It's "Angst Time" again...that time when I look around at the boxes of stuff I've gleaned and collected up to sell and wonder what on earth I was thinking to amass so much junk. Don't get me wrong--it's wonderful vintage treasure in its way--but I've got so much of it and it's really got to go. Most of it, anyway. Okay, half of it. Well, maybe a tenth.
I'm working on my attitude as well as my clutter.
Today I've hauled some of my mystery items out, hoping someone can help me properly identify them and give me an idea of their resale value so I can get them listed.
By Etsy standards, items must be at least twenty years old before they can be sold on their site. Here are some plastic items I've had sitting out on my "to do" table. I know they're oldish, but are they old enough for Etsy? And, if so, what ought I to charge for them?
Next let me show you two cute plastic animal toys and see if you can identify them:
The little dog has no markings, but he is very sweet! He's very like the little unmarked pomeranian-type toys I found about two years ago:
I had four of these, and sold two. The others I have kept, telling myself they'll be nice for grandkids someday, but secretly just because they remind of Peppy and I love to play with them myself! Whatever this Peppy-lookalike is, he has more moveable parts than the little brown dog in the earlier photo.
The elephant is marked. In addition to its "Mini-Circus" label, it is stamped "Bruder" and "Made in Germany" on top, and underneath is says "Elefant". The cool thing about this little toy is that the elephant's head bobs up and down as it rolls along. Too bad I don't have more pieces of the train! Again, I bought these toys for a pittance.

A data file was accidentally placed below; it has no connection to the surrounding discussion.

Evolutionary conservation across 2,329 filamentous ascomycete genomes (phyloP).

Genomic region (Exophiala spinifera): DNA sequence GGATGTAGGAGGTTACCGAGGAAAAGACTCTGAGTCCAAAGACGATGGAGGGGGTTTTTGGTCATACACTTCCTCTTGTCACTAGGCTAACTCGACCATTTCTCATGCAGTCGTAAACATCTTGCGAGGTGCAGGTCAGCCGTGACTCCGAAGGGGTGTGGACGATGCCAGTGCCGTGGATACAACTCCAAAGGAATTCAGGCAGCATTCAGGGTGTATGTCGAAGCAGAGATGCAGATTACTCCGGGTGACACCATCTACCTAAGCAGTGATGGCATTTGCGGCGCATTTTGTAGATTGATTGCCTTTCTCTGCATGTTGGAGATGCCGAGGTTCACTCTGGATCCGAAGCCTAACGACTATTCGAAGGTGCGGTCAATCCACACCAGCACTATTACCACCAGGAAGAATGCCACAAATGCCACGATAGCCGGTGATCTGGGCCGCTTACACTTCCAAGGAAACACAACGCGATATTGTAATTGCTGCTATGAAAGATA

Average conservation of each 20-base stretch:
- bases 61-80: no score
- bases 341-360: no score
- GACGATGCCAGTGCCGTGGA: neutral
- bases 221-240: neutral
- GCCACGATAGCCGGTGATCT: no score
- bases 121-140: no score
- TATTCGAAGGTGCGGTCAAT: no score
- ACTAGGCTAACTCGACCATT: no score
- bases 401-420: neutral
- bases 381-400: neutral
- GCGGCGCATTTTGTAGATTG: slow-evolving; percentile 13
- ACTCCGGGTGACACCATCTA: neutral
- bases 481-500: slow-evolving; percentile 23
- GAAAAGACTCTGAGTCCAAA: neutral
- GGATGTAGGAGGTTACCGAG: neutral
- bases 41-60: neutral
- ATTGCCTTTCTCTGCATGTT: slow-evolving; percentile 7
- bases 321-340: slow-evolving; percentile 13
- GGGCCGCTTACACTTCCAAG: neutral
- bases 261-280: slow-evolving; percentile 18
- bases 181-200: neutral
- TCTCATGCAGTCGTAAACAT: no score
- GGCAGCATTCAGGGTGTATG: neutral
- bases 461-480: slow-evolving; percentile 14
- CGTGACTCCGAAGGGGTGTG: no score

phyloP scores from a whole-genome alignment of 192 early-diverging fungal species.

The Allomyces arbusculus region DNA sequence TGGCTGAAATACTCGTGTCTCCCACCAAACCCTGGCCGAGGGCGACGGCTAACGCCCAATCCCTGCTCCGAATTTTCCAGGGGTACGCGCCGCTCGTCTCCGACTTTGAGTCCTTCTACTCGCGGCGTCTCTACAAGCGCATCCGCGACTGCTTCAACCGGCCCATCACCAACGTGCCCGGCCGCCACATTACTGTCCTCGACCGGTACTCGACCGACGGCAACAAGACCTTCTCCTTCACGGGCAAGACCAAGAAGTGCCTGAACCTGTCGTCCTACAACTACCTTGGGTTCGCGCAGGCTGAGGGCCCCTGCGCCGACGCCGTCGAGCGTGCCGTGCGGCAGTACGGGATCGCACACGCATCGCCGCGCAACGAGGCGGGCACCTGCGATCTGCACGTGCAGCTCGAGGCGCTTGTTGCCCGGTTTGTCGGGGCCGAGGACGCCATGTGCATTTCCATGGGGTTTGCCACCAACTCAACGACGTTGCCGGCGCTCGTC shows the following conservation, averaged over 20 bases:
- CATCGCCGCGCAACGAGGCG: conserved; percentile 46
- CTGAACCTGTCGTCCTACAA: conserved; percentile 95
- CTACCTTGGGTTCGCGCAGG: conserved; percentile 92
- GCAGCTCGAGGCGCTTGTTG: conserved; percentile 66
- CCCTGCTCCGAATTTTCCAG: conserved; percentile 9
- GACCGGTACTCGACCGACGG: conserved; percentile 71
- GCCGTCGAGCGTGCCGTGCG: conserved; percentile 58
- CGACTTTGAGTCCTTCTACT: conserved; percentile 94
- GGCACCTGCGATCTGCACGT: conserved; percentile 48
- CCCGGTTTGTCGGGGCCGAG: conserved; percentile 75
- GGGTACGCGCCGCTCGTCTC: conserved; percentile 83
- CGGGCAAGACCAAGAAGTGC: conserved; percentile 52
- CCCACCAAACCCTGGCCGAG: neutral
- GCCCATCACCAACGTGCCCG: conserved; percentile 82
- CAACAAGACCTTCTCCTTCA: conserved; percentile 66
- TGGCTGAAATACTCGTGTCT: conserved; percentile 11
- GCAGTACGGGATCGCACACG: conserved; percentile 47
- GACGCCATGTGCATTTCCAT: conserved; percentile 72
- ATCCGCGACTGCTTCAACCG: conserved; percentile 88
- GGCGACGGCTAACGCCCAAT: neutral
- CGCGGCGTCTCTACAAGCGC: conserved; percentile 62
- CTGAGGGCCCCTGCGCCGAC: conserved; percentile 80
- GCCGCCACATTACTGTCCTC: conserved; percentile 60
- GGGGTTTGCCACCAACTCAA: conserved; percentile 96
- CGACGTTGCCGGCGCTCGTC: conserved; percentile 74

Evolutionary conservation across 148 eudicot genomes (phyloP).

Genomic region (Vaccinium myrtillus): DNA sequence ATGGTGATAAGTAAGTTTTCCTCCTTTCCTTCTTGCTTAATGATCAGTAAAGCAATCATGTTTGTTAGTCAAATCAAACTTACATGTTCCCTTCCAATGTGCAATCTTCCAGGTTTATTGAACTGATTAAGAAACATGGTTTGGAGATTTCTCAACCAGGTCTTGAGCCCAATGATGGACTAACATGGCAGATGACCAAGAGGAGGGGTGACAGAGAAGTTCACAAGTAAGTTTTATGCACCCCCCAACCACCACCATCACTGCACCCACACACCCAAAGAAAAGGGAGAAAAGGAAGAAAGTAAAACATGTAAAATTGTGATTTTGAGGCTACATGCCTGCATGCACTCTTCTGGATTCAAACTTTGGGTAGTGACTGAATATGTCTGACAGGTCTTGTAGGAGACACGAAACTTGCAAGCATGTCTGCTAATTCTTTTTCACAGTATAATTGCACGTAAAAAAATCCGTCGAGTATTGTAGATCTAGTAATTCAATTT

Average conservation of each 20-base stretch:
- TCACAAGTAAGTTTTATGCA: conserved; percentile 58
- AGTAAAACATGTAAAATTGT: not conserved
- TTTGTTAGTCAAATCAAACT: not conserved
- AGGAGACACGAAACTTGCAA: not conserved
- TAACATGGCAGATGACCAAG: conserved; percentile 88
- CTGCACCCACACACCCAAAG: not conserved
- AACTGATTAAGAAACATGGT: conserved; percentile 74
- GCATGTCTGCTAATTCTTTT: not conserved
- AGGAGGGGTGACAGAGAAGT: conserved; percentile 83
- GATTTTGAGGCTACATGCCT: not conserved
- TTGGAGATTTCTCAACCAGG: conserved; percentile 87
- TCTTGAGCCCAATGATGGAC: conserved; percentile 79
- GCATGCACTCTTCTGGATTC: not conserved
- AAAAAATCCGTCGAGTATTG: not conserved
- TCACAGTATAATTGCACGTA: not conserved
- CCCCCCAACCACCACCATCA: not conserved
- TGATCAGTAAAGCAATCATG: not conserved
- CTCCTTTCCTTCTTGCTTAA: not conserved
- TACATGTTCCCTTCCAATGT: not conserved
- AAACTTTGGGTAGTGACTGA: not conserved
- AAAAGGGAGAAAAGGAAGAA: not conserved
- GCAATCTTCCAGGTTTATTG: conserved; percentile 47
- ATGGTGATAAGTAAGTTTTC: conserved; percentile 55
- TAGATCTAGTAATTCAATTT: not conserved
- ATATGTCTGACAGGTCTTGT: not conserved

Lastly for now I want to share two ancient Matchbox cars. Oops, excuse me, one of them is a Hotwheels toy. Here they are; please tell me what you think:
Let's look at the Matchbox car first.
Matchbox cars were a love of mine when I discovered them in about the 5th grade or so--we're talking the late 1960s, early 1970s. They used to come in lovely little cardboard boxes and were displayed in the stores like this:
Drooling over the many styles available was a favored pastime. Coming up with the necessary 50 cents was a challenge--this was in the day of the 10-cent Hershey bar, so that gives you an idea of the cost back then.
Anyway, enough of the nostalgia. Let's look more closely at the 1957 Thunderbird:
This is actually a bit after my era, being marked 1982 and made in Macau. The ones I collected were made in England, if I remember correctly. But they were similar in that they were tiny replicas of actual cars, not these boring ubiquitous race car jobs they produce now.
Then there's the ice cream truck, which I bought because it
reminded me of the Mr. Softie truck which drove around the suburbs on hot summer afternoons and warm evenings in Cincinnati, selling soft-serve Dairy Queen-type treats to those of us lucky enough to have the change on hand to patronize them when they came by.
Mr. Softie is one of my nicknames for Mr.Wickham; he has the most wonderful soft, woolly coat, and it's tactile ecstasy to pet him.
Okay, back on topic. This truck is actually a Good Humor truck and not a Mr. Softie, but it will do:
I love seeing the little man inside! This one is stamped 1983, Mattel, and Made in Malaysia.
Okay, I'm closing for now, but if you can offer any information, I'd be most appreciative. I've taken photos for another post about vintage toys, which will be up tomorrow, I think... Check back, okay?